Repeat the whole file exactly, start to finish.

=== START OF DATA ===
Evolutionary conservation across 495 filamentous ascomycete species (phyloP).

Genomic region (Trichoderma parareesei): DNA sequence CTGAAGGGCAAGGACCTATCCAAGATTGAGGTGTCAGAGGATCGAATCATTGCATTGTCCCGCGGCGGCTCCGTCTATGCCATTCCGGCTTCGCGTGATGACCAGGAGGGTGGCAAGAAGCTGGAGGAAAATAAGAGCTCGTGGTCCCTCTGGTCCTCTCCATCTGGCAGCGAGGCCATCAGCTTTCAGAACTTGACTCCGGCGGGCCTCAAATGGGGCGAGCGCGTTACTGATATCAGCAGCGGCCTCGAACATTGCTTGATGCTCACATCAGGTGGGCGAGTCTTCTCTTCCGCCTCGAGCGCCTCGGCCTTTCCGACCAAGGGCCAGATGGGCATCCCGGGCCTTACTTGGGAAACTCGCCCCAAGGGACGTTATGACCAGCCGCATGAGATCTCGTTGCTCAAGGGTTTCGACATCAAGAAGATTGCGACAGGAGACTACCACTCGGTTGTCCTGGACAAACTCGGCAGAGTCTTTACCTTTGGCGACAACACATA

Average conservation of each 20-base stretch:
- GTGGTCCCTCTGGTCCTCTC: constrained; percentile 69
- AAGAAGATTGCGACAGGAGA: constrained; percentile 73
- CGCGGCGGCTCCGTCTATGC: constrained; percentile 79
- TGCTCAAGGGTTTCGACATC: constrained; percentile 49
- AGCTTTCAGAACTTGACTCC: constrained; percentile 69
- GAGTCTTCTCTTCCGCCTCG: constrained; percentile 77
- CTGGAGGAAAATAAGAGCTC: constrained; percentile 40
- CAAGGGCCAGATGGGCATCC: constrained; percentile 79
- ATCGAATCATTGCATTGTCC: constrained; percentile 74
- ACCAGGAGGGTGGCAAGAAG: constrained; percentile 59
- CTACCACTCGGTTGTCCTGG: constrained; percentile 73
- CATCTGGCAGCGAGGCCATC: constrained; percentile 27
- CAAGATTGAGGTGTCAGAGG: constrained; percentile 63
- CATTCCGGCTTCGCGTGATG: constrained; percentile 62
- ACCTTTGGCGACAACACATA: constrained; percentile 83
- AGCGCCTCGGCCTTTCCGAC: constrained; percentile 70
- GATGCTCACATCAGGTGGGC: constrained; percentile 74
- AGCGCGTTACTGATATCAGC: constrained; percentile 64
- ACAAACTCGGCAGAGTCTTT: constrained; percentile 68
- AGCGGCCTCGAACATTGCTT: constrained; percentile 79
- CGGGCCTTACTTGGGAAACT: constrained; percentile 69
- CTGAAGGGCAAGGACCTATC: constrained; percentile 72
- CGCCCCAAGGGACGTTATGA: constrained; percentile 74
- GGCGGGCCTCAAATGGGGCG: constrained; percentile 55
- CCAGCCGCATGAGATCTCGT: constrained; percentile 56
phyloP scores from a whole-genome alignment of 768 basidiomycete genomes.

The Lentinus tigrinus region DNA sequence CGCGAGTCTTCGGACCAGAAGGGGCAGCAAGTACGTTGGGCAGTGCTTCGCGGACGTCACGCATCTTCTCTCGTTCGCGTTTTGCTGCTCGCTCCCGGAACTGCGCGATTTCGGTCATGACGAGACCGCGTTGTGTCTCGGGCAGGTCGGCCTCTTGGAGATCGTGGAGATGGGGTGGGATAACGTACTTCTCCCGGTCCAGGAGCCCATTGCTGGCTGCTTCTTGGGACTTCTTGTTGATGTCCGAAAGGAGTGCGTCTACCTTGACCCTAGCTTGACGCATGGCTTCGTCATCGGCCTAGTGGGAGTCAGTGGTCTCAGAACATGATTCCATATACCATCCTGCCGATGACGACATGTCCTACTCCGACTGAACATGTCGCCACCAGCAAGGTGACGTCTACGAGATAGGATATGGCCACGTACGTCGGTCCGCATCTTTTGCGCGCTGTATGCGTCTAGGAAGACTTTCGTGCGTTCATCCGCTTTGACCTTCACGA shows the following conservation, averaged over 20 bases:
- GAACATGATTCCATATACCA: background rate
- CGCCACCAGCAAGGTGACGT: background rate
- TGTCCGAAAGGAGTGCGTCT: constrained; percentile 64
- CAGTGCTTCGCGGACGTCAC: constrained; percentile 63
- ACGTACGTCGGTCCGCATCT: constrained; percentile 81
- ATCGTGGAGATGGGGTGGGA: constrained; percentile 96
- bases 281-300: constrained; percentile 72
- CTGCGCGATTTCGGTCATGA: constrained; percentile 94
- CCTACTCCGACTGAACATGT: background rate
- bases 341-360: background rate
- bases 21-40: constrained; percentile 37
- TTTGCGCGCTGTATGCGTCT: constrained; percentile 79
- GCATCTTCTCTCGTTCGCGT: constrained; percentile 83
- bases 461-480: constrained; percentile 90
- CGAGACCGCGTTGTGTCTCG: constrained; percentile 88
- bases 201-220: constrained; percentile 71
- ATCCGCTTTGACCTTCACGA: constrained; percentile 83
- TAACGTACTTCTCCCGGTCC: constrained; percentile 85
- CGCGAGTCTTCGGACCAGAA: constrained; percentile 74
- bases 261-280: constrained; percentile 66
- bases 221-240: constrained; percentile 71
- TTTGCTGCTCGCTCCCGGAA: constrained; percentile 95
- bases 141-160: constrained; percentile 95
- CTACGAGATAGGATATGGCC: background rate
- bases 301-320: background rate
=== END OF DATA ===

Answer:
Evolutionary conservation across 495 filamentous ascomycete species (phyloP).

Genomic region (Trichoderma parareesei): DNA sequence CTGAAGGGCAAGGACCTATCCAAGATTGAGGTGTCAGAGGATCGAATCATTGCATTGTCCCGCGGCGGCTCCGTCTATGCCATTCCGGCTTCGCGTGATGACCAGGAGGGTGGCAAGAAGCTGGAGGAAAATAAGAGCTCGTGGTCCCTCTGGTCCTCTCCATCTGGCAGCGAGGCCATCAGCTTTCAGAACTTGACTCCGGCGGGCCTCAAATGGGGCGAGCGCGTTACTGATATCAGCAGCGGCCTCGAACATTGCTTGATGCTCACATCAGGTGGGCGAGTCTTCTCTTCCGCCTCGAGCGCCTCGGCCTTTCCGACCAAGGGCCAGATGGGCATCCCGGGCCTTACTTGGGAAACTCGCCCCAAGGGACGTTATGACCAGCCGCATGAGATCTCGTTGCTCAAGGGTTTCGACATCAAGAAGATTGCGACAGGAGACTACCACTCGGTTGTCCTGGACAAACTCGGCAGAGTCTTTACCTTTGGCGACAACACATA

Average conservation of each 20-base stretch:
- GTGGTCCCTCTGGTCCTCTC: constrained; percentile 69
- AAGAAGATTGCGACAGGAGA: constrained; percentile 73
- CGCGGCGGCTCCGTCTATGC: constrained; percentile 79
- TGCTCAAGGGTTTCGACATC: constrained; percentile 49
- AGCTTTCAGAACTTGACTCC: constrained; percentile 69
- GAGTCTTCTCTTCCGCCTCG: constrained; percentile 77
- CTGGAGGAAAATAAGAGCTC: constrained; percentile 40
- CAAGGGCCAGATGGGCATCC: constrained; percentile 79
- ATCGAATCATTGCATTGTCC: constrained; percentile 74
- ACCAGGAGGGTGGCAAGAAG: constrained; percentile 59
- CTACCACTCGGTTGTCCTGG: constrained; percentile 73
- CATCTGGCAGCGAGGCCATC: constrained; percentile 27
- CAAGATTGAGGTGTCAGAGG: constrained; percentile 63
- CATTCCGGCTTCGCGTGATG: constrained; percentile 62
- ACCTTTGGCGACAACACATA: constrained; percentile 83
- AGCGCCTCGGCCTTTCCGAC: constrained; percentile 70
- GATGCTCACATCAGGTGGGC: constrained; percentile 74
- AGCGCGTTACTGATATCAGC: constrained; percentile 64
- ACAAACTCGGCAGAGTCTTT: constrained; percentile 68
- AGCGGCCTCGAACATTGCTT: constrained; percentile 79
- CGGGCCTTACTTGGGAAACT: constrained; percentile 69
- CTGAAGGGCAAGGACCTATC: constrained; percentile 72
- CGCCCCAAGGGACGTTATGA: constrained; percentile 74
- GGCGGGCCTCAAATGGGGCG: constrained; percentile 55
- CCAGCCGCATGAGATCTCGT: constrained; percentile 56
phyloP scores from a whole-genome alignment of 768 basidiomycete genomes.

The Lentinus tigrinus region DNA sequence CGCGAGTCTTCGGACCAGAAGGGGCAGCAAGTACGTTGGGCAGTGCTTCGCGGACGTCACGCATCTTCTCTCGTTCGCGTTTTGCTGCTCGCTCCCGGAACTGCGCGATTTCGGTCATGACGAGACCGCGTTGTGTCTCGGGCAGGTCGGCCTCTTGGAGATCGTGGAGATGGGGTGGGATAACGTACTTCTCCCGGTCCAGGAGCCCATTGCTGGCTGCTTCTTGGGACTTCTTGTTGATGTCCGAAAGGAGTGCGTCTACCTTGACCCTAGCTTGACGCATGGCTTCGTCATCGGCCTAGTGGGAGTCAGTGGTCTCAGAACATGATTCCATATACCATCCTGCCGATGACGACATGTCCTACTCCGACTGAACATGTCGCCACCAGCAAGGTGACGTCTACGAGATAGGATATGGCCACGTACGTCGGTCCGCATCTTTTGCGCGCTGTATGCGTCTAGGAAGACTTTCGTGCGTTCATCCGCTTTGACCTTCACGA shows the following conservation, averaged over 20 bases:
- GAACATGATTCCATATACCA: background rate
- CGCCACCAGCAAGGTGACGT: background rate
- TGTCCGAAAGGAGTGCGTCT: constrained; percentile 64
- CAGTGCTTCGCGGACGTCAC: constrained; percentile 63
- ACGTACGTCGGTCCGCATCT: constrained; percentile 81
- ATCGTGGAGATGGGGTGGGA: constrained; percentile 96
- bases 281-300: constrained; percentile 72
- CTGCGCGATTTCGGTCATGA: constrained; percentile 94
- CCTACTCCGACTGAACATGT: background rate
- bases 341-360: background rate
- bases 21-40: constrained; percentile 37
- TTTGCGCGCTGTATGCGTCT: constrained; percentile 79
- GCATCTTCTCTCGTTCGCGT: constrained; percentile 83
- bases 461-480: constrained; percentile 90
- CGAGACCGCGTTGTGTCTCG: constrained; percentile 88
- bases 201-220: constrained; percentile 71
- ATCCGCTTTGACCTTCACGA: constrained; percentile 83
- TAACGTACTTCTCCCGGTCC: constrained; percentile 85
- CGCGAGTCTTCGGACCAGAA: constrained; percentile 74
- bases 261-280: constrained; percentile 66
- bases 221-240: constrained; percentile 71
- TTTGCTGCTCGCTCCCGGAA: constrained; percentile 95
- bases 141-160: constrained; percentile 95
- CTACGAGATAGGATATGGCC: background rate
- bases 301-320: background rate